(NOTE: This was written before the latest events in Japan. I’ve pushed up the publish time just because it looks like tomorrow morning will be, well, something I hoped I’d never see.)
As it should be in the wake of a disaster, two big things are happening off-site. The first is an outpouring of support (which you can do here and here). The second is everyone in the emergency preparedness and response fields watching very closely to learn as much as they can. And there is so much to learn from a country that was so prepared for disaster but instead saw a catastrophe.
Frankly, I hope the lessons stop soon, but the bad news just continues to compound—more lessons to be learned, I guess. If anyone is myopic enough to think I’m looking at this disaster selfishly, I argue that I owe it to my community to learn as much as I can so that I might help them avoid the same fate. Those who lost their lives in Japan will not have died in vain. We won’t make the same mistakes again.
So, what have I learned thus far? For as little information has made it out and in my tiny slice of the emergency world, there is plenty to learn. The first, and arguably most buzzwordy, is about social media. While traditional communications lines went down, social media use continued and served as a lifeline to those trying to communicate. If you don’t know how to use text-based communications, learn. And if you count people who don’t use text-based communications amongst your target audience, teach them. And incorporate those tools into your plan for communicating with your publics. And if you’ve got someone who sneeringly tells you that the internet will go down in a disaster, you can now tell them that even after a magnitude 9.0 earthquake and 10-meter tsunami, the internet still worked.
The second is all about our communications. People understand earthquakes (better on the west coast than on the east coast), and after 2004 people understand tsunamis (and after this latest disaster, they’ll know even more thanks to ubiquitous video). But nuclear accidents? Well, there was Chernobyl, which was really bad, and TMI, which ended up being a lot of nothing, and, well… The China Syndrome, maybe? I know this, a meltdown is bad, except that’s what happened at TMI, and they think might be happening there now. And explosions are the worst of the worst, except when they aren’t.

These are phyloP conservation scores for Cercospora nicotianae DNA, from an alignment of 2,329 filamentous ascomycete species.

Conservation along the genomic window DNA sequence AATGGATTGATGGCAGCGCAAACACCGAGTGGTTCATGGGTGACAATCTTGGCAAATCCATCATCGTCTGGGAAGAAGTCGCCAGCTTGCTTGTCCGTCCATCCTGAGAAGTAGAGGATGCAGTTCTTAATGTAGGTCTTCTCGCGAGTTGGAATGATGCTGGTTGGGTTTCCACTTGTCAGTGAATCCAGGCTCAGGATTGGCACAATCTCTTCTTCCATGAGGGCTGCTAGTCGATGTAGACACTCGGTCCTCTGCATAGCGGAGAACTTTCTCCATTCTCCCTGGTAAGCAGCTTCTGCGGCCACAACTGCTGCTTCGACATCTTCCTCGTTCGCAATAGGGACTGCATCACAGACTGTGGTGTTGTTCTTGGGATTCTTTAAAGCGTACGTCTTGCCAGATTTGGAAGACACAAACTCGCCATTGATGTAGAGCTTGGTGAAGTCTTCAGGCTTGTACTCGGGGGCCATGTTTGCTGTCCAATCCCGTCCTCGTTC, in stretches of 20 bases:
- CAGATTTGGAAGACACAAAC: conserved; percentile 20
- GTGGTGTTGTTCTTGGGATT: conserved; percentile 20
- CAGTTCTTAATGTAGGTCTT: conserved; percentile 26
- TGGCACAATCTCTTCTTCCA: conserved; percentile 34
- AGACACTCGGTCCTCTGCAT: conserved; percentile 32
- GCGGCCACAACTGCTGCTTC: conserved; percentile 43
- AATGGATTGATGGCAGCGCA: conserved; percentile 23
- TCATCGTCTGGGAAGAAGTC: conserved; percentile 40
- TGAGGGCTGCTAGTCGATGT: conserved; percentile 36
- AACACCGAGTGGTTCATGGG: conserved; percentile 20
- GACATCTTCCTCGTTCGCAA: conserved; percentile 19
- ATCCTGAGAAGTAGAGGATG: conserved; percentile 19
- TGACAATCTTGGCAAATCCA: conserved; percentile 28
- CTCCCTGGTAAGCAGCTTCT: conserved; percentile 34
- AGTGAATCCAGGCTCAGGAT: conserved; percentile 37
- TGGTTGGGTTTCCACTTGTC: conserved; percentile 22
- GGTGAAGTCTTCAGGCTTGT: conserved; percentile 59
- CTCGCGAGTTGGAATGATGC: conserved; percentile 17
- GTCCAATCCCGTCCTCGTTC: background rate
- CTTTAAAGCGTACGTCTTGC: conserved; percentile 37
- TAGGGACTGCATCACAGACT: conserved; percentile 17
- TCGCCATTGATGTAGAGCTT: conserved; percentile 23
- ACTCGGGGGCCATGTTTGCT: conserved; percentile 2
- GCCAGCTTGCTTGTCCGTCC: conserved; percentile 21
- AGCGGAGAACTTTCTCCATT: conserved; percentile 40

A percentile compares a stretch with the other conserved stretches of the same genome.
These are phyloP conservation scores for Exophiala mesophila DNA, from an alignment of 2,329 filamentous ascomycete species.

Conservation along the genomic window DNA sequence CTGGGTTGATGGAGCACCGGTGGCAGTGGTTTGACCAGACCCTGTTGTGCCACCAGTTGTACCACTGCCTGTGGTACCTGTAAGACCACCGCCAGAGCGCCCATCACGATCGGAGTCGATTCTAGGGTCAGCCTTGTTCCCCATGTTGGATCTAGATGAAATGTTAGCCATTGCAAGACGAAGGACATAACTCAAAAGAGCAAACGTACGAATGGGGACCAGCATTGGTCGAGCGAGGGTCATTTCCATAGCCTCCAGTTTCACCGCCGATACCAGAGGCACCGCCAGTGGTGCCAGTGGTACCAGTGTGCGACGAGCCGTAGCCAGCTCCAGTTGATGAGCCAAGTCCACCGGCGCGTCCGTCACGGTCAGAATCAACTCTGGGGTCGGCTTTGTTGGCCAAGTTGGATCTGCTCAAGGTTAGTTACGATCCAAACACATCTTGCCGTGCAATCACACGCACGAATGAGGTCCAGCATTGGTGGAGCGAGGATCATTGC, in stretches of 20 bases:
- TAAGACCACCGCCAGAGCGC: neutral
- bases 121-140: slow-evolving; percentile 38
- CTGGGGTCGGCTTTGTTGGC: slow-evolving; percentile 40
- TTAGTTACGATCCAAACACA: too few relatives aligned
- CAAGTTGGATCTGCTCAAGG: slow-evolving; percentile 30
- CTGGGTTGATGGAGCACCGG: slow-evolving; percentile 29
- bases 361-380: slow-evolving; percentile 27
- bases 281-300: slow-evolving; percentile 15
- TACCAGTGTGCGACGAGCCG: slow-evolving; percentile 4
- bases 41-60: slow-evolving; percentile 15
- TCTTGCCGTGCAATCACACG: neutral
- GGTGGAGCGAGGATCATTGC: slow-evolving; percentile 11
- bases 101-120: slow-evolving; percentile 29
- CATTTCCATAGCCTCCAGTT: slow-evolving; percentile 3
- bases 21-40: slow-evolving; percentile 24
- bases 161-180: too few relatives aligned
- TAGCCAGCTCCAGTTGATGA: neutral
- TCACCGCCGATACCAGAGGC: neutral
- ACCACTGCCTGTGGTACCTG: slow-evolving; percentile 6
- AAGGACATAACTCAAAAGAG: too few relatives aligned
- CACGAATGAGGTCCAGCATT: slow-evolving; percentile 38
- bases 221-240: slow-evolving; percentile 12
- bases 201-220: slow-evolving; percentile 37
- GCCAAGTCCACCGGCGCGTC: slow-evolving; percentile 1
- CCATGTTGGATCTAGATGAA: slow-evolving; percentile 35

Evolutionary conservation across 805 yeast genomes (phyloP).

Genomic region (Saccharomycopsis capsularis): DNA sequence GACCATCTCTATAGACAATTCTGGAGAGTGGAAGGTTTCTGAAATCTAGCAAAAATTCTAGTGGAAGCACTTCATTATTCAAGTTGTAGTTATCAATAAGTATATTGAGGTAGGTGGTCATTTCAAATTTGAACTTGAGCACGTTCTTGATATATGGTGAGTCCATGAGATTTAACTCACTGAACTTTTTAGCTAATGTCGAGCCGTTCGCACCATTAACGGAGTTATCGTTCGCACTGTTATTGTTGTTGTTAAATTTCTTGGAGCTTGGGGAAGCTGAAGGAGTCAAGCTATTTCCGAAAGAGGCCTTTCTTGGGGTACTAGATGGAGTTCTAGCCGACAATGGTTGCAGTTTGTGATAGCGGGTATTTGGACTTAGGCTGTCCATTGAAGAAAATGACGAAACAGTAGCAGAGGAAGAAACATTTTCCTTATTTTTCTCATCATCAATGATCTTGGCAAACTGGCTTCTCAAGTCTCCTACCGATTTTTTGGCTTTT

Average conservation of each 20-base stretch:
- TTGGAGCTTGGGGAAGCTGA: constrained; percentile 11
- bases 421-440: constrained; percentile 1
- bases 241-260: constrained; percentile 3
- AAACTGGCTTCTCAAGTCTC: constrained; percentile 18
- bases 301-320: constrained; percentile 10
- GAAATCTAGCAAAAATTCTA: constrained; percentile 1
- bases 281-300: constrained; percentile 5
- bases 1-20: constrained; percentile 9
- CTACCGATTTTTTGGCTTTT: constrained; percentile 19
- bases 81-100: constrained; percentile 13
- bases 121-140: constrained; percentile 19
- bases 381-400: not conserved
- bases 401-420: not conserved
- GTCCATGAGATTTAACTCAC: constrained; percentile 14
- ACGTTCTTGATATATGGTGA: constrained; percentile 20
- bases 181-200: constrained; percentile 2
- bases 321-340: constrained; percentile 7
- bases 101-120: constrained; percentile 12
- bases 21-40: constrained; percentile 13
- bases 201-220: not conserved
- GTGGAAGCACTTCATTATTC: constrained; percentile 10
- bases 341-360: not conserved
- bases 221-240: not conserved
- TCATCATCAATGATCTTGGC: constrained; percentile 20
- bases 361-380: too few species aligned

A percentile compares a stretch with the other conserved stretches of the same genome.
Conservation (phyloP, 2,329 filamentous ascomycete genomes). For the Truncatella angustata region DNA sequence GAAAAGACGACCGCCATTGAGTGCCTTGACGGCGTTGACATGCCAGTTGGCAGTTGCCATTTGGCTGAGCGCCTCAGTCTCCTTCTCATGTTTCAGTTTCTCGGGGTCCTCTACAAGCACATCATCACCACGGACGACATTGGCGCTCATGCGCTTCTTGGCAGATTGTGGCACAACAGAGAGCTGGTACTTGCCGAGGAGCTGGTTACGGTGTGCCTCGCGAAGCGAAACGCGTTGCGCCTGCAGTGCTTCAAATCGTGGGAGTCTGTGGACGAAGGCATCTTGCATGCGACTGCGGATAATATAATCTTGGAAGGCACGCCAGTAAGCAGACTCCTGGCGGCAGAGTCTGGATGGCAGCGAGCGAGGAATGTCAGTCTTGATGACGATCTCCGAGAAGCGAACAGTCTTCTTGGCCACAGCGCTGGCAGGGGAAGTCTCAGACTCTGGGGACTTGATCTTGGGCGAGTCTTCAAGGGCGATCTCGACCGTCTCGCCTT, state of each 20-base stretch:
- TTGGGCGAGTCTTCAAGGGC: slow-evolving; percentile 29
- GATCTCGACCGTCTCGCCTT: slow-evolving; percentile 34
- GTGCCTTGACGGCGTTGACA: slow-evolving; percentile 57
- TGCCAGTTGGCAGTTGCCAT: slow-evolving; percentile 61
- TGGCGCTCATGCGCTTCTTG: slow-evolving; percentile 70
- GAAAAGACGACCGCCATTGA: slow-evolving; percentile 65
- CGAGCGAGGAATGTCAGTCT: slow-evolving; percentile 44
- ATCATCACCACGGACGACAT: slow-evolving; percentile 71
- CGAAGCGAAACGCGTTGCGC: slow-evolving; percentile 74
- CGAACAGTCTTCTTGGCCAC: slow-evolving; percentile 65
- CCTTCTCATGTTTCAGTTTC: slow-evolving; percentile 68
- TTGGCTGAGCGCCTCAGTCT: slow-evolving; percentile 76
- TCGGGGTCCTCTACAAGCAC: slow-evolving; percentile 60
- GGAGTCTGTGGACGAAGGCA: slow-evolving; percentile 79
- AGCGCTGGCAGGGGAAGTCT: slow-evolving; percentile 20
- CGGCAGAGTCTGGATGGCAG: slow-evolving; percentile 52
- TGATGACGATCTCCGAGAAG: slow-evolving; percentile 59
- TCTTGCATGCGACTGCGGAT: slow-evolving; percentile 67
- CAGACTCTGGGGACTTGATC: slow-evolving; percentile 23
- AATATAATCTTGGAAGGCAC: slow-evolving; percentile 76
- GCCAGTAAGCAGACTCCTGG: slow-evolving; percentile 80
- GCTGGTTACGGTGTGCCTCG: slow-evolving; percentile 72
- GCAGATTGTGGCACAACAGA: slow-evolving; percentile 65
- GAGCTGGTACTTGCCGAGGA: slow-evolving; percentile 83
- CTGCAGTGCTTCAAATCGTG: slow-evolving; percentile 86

How the heck do you do risk communication in an event like this? And maybe this is just showing that I do not work very close to a nuclear reactor, but damned if I’m not confused.
The thing is, if something big were to happen in Japan or somewhere else in the States, I would have to be able to communicate on nuclear risks to my publics. The last really big threat was TMI and that was in an era when it would’ve gotten two, three minutes on the six and eleven o’clock news, and then an above the fold article in the mornings paper with all of the info coming directly from the mouth of the horse. You think that’s happening today? With a million bloggers and pundits on half a dozen cable news shows are spouting off on every rumor you can think of, filling miles of blog inches and weeks of evening television and talk radio, I doubt it.
If something big happens, my publics are going to be scared and confused. And I don’t live by a nuclear reactor; so I cannot take for granted that they know anything. I have to boil down nuclear physics to a fourth-grade reading level. Sure, we’ve got templated message maps, but I don’t know the last time they were reviewed (before today, I mean). And I’ve got to find a health physicist to find out if they’re even any good!
We live in a world where disasters on the other side of the globe raise questions from our publics in hours. The hazard-vulnerability analysis that I need to develop my messages maps from just grew from Philadelphia-centric disasters to envelop everything under the sun.
For me, the biggest lesson that communicators can learn from all of this is that you are not ready. Consider everything and don’t dare say, “But it’ll never happen here.” Because it doesn’t need to happen here to be a disaster.